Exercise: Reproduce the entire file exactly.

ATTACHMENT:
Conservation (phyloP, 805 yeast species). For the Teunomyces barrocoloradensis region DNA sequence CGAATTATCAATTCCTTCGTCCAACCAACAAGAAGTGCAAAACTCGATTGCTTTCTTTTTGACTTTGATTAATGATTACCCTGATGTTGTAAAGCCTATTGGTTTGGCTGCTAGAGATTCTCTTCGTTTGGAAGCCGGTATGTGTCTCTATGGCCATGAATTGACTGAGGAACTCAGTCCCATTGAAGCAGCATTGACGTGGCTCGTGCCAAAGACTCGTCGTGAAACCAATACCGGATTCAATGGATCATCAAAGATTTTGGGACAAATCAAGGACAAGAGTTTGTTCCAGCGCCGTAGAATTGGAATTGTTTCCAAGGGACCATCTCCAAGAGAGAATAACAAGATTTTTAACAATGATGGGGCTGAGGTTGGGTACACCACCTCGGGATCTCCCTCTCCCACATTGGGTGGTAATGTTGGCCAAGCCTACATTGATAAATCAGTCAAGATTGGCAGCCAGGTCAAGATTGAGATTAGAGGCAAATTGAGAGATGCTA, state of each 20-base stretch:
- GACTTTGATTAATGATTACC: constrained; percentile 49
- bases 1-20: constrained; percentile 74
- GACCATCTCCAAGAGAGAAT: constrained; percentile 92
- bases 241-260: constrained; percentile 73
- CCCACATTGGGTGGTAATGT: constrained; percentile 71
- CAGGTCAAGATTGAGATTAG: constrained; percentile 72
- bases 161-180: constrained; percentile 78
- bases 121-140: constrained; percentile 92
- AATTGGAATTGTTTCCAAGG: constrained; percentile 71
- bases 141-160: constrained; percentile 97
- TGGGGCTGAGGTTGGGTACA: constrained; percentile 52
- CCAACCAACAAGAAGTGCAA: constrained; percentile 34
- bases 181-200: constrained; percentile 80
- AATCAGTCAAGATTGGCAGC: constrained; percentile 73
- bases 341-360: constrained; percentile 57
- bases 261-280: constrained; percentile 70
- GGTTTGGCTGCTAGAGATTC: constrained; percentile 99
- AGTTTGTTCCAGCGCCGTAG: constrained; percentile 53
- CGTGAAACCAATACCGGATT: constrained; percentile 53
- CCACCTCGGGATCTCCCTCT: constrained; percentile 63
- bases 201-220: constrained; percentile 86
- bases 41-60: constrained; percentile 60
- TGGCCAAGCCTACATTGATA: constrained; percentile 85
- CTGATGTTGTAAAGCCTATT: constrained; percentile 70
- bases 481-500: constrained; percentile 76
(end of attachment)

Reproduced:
Conservation (phyloP, 805 yeast species). For the Teunomyces barrocoloradensis region DNA sequence CGAATTATCAATTCCTTCGTCCAACCAACAAGAAGTGCAAAACTCGATTGCTTTCTTTTTGACTTTGATTAATGATTACCCTGATGTTGTAAAGCCTATTGGTTTGGCTGCTAGAGATTCTCTTCGTTTGGAAGCCGGTATGTGTCTCTATGGCCATGAATTGACTGAGGAACTCAGTCCCATTGAAGCAGCATTGACGTGGCTCGTGCCAAAGACTCGTCGTGAAACCAATACCGGATTCAATGGATCATCAAAGATTTTGGGACAAATCAAGGACAAGAGTTTGTTCCAGCGCCGTAGAATTGGAATTGTTTCCAAGGGACCATCTCCAAGAGAGAATAACAAGATTTTTAACAATGATGGGGCTGAGGTTGGGTACACCACCTCGGGATCTCCCTCTCCCACATTGGGTGGTAATGTTGGCCAAGCCTACATTGATAAATCAGTCAAGATTGGCAGCCAGGTCAAGATTGAGATTAGAGGCAAATTGAGAGATGCTA, state of each 20-base stretch:
- GACTTTGATTAATGATTACC: constrained; percentile 49
- bases 1-20: constrained; percentile 74
- GACCATCTCCAAGAGAGAAT: constrained; percentile 92
- bases 241-260: constrained; percentile 73
- CCCACATTGGGTGGTAATGT: constrained; percentile 71
- CAGGTCAAGATTGAGATTAG: constrained; percentile 72
- bases 161-180: constrained; percentile 78
- bases 121-140: constrained; percentile 92
- AATTGGAATTGTTTCCAAGG: constrained; percentile 71
- bases 141-160: constrained; percentile 97
- TGGGGCTGAGGTTGGGTACA: constrained; percentile 52
- CCAACCAACAAGAAGTGCAA: constrained; percentile 34
- bases 181-200: constrained; percentile 80
- AATCAGTCAAGATTGGCAGC: constrained; percentile 73
- bases 341-360: constrained; percentile 57
- bases 261-280: constrained; percentile 70
- GGTTTGGCTGCTAGAGATTC: constrained; percentile 99
- AGTTTGTTCCAGCGCCGTAG: constrained; percentile 53
- CGTGAAACCAATACCGGATT: constrained; percentile 53
- CCACCTCGGGATCTCCCTCT: constrained; percentile 63
- bases 201-220: constrained; percentile 86
- bases 41-60: constrained; percentile 60
- TGGCCAAGCCTACATTGATA: constrained; percentile 85
- CTGATGTTGTAAAGCCTATT: constrained; percentile 70
- bases 481-500: constrained; percentile 76